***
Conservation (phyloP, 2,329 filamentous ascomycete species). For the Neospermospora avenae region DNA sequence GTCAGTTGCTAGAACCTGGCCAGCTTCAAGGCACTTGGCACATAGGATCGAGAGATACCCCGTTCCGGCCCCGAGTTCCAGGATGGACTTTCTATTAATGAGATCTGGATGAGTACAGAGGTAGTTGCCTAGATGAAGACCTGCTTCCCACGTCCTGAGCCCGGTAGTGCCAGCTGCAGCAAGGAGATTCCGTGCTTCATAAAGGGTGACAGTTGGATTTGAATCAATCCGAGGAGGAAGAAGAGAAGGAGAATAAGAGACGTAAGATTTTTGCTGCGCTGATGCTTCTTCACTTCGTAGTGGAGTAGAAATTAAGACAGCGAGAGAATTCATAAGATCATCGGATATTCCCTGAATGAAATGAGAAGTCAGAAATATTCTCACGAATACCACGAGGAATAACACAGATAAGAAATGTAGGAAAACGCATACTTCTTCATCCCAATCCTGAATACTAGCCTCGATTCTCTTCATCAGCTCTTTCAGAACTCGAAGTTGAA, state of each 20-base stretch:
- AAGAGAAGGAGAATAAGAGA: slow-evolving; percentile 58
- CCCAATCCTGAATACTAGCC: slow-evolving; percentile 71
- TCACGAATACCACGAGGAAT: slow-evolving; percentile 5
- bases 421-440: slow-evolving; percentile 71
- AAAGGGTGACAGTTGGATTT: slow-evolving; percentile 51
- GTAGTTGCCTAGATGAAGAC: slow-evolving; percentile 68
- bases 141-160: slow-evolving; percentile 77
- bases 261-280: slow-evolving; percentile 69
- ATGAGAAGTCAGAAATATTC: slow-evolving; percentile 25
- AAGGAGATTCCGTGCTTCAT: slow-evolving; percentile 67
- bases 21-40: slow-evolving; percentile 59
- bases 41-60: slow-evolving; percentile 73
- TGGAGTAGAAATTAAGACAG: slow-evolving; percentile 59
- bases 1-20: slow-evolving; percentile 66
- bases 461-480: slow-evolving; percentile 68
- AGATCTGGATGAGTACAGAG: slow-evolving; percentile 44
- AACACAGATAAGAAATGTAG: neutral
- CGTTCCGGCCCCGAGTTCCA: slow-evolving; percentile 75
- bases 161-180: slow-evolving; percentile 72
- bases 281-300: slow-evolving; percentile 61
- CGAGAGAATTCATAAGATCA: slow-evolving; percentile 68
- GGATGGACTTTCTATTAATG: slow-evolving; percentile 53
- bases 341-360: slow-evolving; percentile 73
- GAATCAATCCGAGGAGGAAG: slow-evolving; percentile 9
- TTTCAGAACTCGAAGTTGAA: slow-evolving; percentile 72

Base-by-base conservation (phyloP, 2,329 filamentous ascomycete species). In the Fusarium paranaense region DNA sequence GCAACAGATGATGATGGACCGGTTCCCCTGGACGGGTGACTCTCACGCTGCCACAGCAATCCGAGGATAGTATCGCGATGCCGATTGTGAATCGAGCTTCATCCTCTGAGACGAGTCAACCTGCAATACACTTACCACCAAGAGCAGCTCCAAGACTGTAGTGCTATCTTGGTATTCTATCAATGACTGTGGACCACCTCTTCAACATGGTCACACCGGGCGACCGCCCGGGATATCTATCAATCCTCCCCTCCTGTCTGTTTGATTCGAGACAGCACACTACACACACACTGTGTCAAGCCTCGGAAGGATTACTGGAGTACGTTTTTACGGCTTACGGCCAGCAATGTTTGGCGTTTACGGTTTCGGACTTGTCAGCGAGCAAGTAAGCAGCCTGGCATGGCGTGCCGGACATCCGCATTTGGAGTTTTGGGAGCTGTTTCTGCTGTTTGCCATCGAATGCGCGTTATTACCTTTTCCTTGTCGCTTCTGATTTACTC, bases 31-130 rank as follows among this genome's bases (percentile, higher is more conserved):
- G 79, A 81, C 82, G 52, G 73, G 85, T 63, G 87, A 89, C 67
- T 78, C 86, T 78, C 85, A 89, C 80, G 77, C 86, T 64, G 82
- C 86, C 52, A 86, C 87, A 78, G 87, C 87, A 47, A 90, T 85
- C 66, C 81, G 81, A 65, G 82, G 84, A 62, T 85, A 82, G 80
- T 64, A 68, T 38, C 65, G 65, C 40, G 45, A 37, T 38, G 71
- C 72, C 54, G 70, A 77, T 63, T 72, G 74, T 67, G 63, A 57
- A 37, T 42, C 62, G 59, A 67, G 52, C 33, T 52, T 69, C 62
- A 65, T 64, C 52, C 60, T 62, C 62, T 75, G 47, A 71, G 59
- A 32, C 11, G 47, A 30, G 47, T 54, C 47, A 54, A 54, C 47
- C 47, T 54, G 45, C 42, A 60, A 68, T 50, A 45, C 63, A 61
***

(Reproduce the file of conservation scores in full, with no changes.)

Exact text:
Conservation (phyloP, 2,329 filamentous ascomycete species). For the Neospermospora avenae region DNA sequence GTCAGTTGCTAGAACCTGGCCAGCTTCAAGGCACTTGGCACATAGGATCGAGAGATACCCCGTTCCGGCCCCGAGTTCCAGGATGGACTTTCTATTAATGAGATCTGGATGAGTACAGAGGTAGTTGCCTAGATGAAGACCTGCTTCCCACGTCCTGAGCCCGGTAGTGCCAGCTGCAGCAAGGAGATTCCGTGCTTCATAAAGGGTGACAGTTGGATTTGAATCAATCCGAGGAGGAAGAAGAGAAGGAGAATAAGAGACGTAAGATTTTTGCTGCGCTGATGCTTCTTCACTTCGTAGTGGAGTAGAAATTAAGACAGCGAGAGAATTCATAAGATCATCGGATATTCCCTGAATGAAATGAGAAGTCAGAAATATTCTCACGAATACCACGAGGAATAACACAGATAAGAAATGTAGGAAAACGCATACTTCTTCATCCCAATCCTGAATACTAGCCTCGATTCTCTTCATCAGCTCTTTCAGAACTCGAAGTTGAA, state of each 20-base stretch:
- AAGAGAAGGAGAATAAGAGA: slow-evolving; percentile 58
- CCCAATCCTGAATACTAGCC: slow-evolving; percentile 71
- TCACGAATACCACGAGGAAT: slow-evolving; percentile 5
- bases 421-440: slow-evolving; percentile 71
- AAAGGGTGACAGTTGGATTT: slow-evolving; percentile 51
- GTAGTTGCCTAGATGAAGAC: slow-evolving; percentile 68
- bases 141-160: slow-evolving; percentile 77
- bases 261-280: slow-evolving; percentile 69
- ATGAGAAGTCAGAAATATTC: slow-evolving; percentile 25
- AAGGAGATTCCGTGCTTCAT: slow-evolving; percentile 67
- bases 21-40: slow-evolving; percentile 59
- bases 41-60: slow-evolving; percentile 73
- TGGAGTAGAAATTAAGACAG: slow-evolving; percentile 59
- bases 1-20: slow-evolving; percentile 66
- bases 461-480: slow-evolving; percentile 68
- AGATCTGGATGAGTACAGAG: slow-evolving; percentile 44
- AACACAGATAAGAAATGTAG: neutral
- CGTTCCGGCCCCGAGTTCCA: slow-evolving; percentile 75
- bases 161-180: slow-evolving; percentile 72
- bases 281-300: slow-evolving; percentile 61
- CGAGAGAATTCATAAGATCA: slow-evolving; percentile 68
- GGATGGACTTTCTATTAATG: slow-evolving; percentile 53
- bases 341-360: slow-evolving; percentile 73
- GAATCAATCCGAGGAGGAAG: slow-evolving; percentile 9
- TTTCAGAACTCGAAGTTGAA: slow-evolving; percentile 72

Base-by-base conservation (phyloP, 2,329 filamentous ascomycete species). In the Fusarium paranaense region DNA sequence GCAACAGATGATGATGGACCGGTTCCCCTGGACGGGTGACTCTCACGCTGCCACAGCAATCCGAGGATAGTATCGCGATGCCGATTGTGAATCGAGCTTCATCCTCTGAGACGAGTCAACCTGCAATACACTTACCACCAAGAGCAGCTCCAAGACTGTAGTGCTATCTTGGTATTCTATCAATGACTGTGGACCACCTCTTCAACATGGTCACACCGGGCGACCGCCCGGGATATCTATCAATCCTCCCCTCCTGTCTGTTTGATTCGAGACAGCACACTACACACACACTGTGTCAAGCCTCGGAAGGATTACTGGAGTACGTTTTTACGGCTTACGGCCAGCAATGTTTGGCGTTTACGGTTTCGGACTTGTCAGCGAGCAAGTAAGCAGCCTGGCATGGCGTGCCGGACATCCGCATTTGGAGTTTTGGGAGCTGTTTCTGCTGTTTGCCATCGAATGCGCGTTATTACCTTTTCCTTGTCGCTTCTGATTTACTC, bases 31-130 rank as follows among this genome's bases (percentile, higher is more conserved):
- G 79, A 81, C 82, G 52, G 73, G 85, T 63, G 87, A 89, C 67
- T 78, C 86, T 78, C 85, A 89, C 80, G 77, C 86, T 64, G 82
- C 86, C 52, A 86, C 87, A 78, G 87, C 87, A 47, A 90, T 85
- C 66, C 81, G 81, A 65, G 82, G 84, A 62, T 85, A 82, G 80
- T 64, A 68, T 38, C 65, G 65, C 40, G 45, A 37, T 38, G 71
- C 72, C 54, G 70, A 77, T 63, T 72, G 74, T 67, G 63, A 57
- A 37, T 42, C 62, G 59, A 67, G 52, C 33, T 52, T 69, C 62
- A 65, T 64, C 52, C 60, T 62, C 62, T 75, G 47, A 71, G 59
- A 32, C 11, G 47, A 30, G 47, T 54, C 47, A 54, A 54, C 47
- C 47, T 54, G 45, C 42, A 60, A 68, T 50, A 45, C 63, A 61